State lawmakers heard first-hand about the power of BOCES, with students sharing personal stories on how their local programs uniquely serve their needs.
In a meeting with Assemblywoman Michaelle Solages, D-Elmont, students introduced themselves, showing the incredible range of Nassau BOCES programs: automotive, pharmacy, horse science, physical therapy, cosmetology, special education and more.
“In my PT program, we have actual hands-on opportunities and everything from hospital beds to hot packs to paraffin wax,” said student Aliah Powell. “I really love the hands-on approach – it’s not like regular school.”
“It’s such a unique environment that wasn’t available at my home school district,” said Alexis Murry, a student at Nassau BOCES’ Doshi STEM Institute. “People are motivated and passionate about the STEM field. Our equipment is top-notch. And it’s so great to be with other girls who share my interests.”
Joey Schneider, who has Asperger’s syndrome, said the BOCES special education setting gives him the support he needs to succeed. “Academically, I would have been fine (in a traditional high school) but I can’t do well in the rat race, or when there’s a long line to talk to somebody,” Schneider said. “When you have Asperger’s, you need to have somebody on your side. That’s what I have.”
“Providing an alternate environment is very significant for students like Joey,” said Carol Mirochin, a psychologist and member of Nassau BOCES Central Council of Teachers. “Being in a smaller setting, having special education teachers and other supports, they’re able to reach their potential and actually exceed it.”
Nassau BOCES students and educators meet with Assemblywoman Michaelle Solages, D-Elmont. Photo by El-Wise Noisette.
The Long Island group was among many teachers, administrators and students who took part in a BOCES Lobby Day on Wednesday. They came to make the case for more funding and other legislative action so that programs around the state can be enhanced and expanded.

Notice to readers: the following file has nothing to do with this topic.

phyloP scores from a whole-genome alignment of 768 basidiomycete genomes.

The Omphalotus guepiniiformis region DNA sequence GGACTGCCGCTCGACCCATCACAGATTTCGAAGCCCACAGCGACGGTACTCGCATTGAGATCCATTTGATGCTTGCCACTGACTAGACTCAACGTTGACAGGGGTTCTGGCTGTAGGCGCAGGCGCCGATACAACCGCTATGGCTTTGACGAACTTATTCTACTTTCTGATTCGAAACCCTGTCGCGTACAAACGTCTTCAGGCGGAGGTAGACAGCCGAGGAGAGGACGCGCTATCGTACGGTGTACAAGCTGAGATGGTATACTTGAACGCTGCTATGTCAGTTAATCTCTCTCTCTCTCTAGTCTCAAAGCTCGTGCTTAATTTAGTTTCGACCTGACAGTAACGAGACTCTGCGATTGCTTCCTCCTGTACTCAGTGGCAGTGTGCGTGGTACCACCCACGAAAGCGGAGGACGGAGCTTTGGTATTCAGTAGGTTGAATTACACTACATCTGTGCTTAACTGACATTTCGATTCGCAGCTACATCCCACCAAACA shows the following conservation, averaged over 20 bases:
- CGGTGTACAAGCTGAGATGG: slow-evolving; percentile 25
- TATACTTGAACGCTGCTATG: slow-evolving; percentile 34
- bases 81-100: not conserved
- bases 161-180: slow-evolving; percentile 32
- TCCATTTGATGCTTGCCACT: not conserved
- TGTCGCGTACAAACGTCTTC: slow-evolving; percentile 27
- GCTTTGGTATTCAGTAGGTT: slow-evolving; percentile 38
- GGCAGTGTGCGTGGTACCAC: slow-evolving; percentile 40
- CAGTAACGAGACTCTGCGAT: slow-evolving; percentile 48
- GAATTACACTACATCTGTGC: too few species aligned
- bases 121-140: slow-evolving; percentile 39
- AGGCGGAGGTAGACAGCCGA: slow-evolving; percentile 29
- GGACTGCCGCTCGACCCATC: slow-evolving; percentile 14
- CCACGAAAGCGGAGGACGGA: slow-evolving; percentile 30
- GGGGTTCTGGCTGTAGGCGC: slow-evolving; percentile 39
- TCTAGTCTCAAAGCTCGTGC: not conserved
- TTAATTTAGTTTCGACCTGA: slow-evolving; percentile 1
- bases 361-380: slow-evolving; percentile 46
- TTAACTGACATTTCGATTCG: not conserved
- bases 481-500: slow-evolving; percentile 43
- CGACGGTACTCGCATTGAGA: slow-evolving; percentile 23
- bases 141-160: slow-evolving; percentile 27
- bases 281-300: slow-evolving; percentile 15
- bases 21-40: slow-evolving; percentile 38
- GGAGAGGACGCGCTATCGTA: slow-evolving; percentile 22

“We know BOCES are a key part of our educational system and we need to spread the word so they can play a larger and more effective role,” said NYSUT Executive Vice President Andy Pallotta. “Tell them your stories. There’s very little that moves legislators more.”
NYSUT Vice President Catalina Fortino agreed, and noted that the BOCES lobby day is different from most because it includes students, educators, administrators and board members all advocating together, side by side. “This coalition shines the light on a very special resource,” she said. “And you students, you’re the most important voices here.”
Aside from telling their personal stories, advocates strongly made the case for more general education funding so that districts can afford to send students to the regional programs.
“We’re worried because the tax cap and other financial pressures are making it hard for school districts to keep sending kids,” said Fran Langsner, a Nassau BOCES board member. “If you have to choose between a third-grade teacher and sending three kids to BOCES, what are you going to do? Districts are pulling back—it’s really a problem.”
“The kids are getting steered or told ‘no’ – not because of their needs or interests but because of budget shortfalls,” said Ruth Shippee, local president of Saratoga Adirondack BOCES Employees Association. “At the same time, businesses are desperately looking for kids with CTE training.”
“As school districts go, BOCES goes,” said Jim Hedlund, a special education teacher and president of Tri-County BOCES EA in southwestern New York. “The answer is school aid, school aid, school aid.”
BOCES advocates also urged lawmakers to support bills that would help BOCES remain economically viable and even expand offerings, including bills that would:
- raise the cap on the maximum amount of a BOCES CTE employee's salary that qualifies for state aid. The $30,000 level has not been updated since 1990, meaning that the rest of the salary must be covered by cash-strapped school districts. Raising the aidable salary amount would encourage districts to use BOCES, administrators said.
- fully exclude all BOCES services and capital expenses from the tax cap;
- allow BOCES to establish reserve funds to cover long-term costs;
- give BOCES the same level of financial support as component school districts for school safety expenses like metal detectors and security devices; and
- provide preschool special education programs with a desperately needed cost of living adjustment.
Students, educators and activists take to the Capitol. Photo by El-Wise Noisette.